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Tips to Reduce Your Exposure to Lead

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When your water has been sitting for several hours, you can minimize the potential for lead exposure by flushing your tap for 30 seconds to 2 minutes before using water for drinking or cooking.
Never boil water to remove lead or copper. Boiling water for an extended time may make the lead or copper more concentrated.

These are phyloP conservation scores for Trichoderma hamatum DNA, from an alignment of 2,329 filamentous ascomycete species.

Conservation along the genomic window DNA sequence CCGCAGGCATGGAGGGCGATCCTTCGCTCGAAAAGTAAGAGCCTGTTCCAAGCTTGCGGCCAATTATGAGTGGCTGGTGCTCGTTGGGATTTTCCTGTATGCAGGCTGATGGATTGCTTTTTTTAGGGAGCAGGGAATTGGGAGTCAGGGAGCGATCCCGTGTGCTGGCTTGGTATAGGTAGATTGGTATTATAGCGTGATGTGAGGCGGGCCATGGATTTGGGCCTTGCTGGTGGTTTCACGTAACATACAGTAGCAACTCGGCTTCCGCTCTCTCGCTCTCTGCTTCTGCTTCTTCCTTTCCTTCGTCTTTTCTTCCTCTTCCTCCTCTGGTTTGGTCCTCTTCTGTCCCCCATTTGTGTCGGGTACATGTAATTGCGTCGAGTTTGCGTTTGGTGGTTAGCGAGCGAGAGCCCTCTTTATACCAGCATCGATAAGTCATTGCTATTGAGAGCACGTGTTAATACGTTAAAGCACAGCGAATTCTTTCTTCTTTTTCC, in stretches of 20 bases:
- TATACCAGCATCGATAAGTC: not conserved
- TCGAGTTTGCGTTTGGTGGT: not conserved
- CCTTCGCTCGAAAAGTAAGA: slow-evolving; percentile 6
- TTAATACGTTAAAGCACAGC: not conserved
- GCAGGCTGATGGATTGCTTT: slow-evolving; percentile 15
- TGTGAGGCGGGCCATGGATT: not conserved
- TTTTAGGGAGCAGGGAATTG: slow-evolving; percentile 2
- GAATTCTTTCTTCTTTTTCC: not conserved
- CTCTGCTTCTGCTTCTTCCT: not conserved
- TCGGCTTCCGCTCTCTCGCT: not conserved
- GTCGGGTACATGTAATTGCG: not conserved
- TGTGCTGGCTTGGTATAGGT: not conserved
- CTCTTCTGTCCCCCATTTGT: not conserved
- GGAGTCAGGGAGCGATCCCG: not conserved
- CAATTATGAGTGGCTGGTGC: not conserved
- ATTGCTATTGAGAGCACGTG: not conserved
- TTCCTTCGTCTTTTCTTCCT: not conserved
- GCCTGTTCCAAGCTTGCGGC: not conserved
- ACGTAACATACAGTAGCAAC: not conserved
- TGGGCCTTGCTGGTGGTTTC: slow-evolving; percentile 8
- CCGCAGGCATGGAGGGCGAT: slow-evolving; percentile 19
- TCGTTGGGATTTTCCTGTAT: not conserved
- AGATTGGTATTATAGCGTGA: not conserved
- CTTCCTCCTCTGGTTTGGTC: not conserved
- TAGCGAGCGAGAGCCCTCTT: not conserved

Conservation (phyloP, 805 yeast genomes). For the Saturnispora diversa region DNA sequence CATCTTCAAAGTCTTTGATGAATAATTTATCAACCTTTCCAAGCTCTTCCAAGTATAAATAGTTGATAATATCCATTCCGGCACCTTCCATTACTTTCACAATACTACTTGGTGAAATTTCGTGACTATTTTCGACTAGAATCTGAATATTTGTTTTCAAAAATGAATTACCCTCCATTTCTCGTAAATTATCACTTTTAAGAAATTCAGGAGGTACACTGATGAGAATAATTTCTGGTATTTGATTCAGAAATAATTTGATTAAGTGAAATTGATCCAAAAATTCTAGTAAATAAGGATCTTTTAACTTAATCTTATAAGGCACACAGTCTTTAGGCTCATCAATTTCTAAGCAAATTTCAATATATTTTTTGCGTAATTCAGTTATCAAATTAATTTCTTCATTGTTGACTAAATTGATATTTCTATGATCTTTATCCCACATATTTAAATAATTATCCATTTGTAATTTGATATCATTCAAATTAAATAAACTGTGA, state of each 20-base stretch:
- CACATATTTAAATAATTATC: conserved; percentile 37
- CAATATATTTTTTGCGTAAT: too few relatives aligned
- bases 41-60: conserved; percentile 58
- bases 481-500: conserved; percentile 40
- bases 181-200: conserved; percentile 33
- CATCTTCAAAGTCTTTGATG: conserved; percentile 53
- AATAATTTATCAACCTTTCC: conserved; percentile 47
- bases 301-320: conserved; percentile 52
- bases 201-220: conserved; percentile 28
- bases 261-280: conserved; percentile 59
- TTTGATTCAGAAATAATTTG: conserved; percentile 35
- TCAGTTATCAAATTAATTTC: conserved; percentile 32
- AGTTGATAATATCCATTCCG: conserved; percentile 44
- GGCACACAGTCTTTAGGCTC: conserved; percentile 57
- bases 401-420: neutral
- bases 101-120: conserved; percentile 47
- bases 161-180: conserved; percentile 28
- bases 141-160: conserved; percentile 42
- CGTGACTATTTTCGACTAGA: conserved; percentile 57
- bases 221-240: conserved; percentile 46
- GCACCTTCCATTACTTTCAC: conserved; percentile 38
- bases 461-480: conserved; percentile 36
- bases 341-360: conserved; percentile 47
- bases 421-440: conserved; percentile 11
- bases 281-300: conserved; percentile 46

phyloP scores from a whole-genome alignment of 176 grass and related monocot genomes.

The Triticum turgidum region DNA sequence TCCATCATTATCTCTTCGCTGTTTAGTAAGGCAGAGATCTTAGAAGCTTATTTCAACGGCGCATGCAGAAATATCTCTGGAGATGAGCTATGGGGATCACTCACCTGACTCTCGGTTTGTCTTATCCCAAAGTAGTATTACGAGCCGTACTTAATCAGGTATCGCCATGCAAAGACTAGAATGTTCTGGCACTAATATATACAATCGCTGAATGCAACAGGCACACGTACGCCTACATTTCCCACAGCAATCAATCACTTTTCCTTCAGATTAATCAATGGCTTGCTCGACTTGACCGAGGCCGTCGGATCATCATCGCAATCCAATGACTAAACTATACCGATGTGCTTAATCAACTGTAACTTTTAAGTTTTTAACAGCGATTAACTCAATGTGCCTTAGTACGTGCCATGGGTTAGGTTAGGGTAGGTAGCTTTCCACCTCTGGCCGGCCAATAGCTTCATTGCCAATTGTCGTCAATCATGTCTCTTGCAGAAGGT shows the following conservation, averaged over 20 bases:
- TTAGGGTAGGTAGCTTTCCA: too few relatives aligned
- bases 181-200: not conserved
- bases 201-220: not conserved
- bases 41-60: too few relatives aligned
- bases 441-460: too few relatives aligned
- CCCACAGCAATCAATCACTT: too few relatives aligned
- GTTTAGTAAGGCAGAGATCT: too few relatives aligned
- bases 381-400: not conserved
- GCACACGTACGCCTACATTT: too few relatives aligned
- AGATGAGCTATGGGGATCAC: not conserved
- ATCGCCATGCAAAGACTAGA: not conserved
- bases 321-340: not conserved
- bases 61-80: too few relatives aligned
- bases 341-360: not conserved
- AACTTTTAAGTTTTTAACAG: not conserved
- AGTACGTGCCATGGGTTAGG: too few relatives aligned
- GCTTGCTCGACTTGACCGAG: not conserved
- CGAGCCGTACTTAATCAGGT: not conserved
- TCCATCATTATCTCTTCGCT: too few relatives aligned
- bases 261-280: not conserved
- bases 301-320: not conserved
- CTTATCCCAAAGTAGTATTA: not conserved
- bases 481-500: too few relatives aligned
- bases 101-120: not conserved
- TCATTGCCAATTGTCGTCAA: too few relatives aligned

Never use hot water from the faucet for drinking or cooking especially when making baby formula.
Clean your faucet's aerator (screen) on a routine basis. Excess sediment, debris, or lead particles can get captured in your aerator. If lead particles are caught in the aerator, lead can get into your water.
If you install a home filtration system make sure you are using a certified filter to remove lead. Also, remember to keep track of when to replace the filter.
The most common sources of lead in drinking water are lead pipes, faucets, and fixtures. EPA's quick check for lead guide walks you through step by step to determine what kind of material your service line is made out of.
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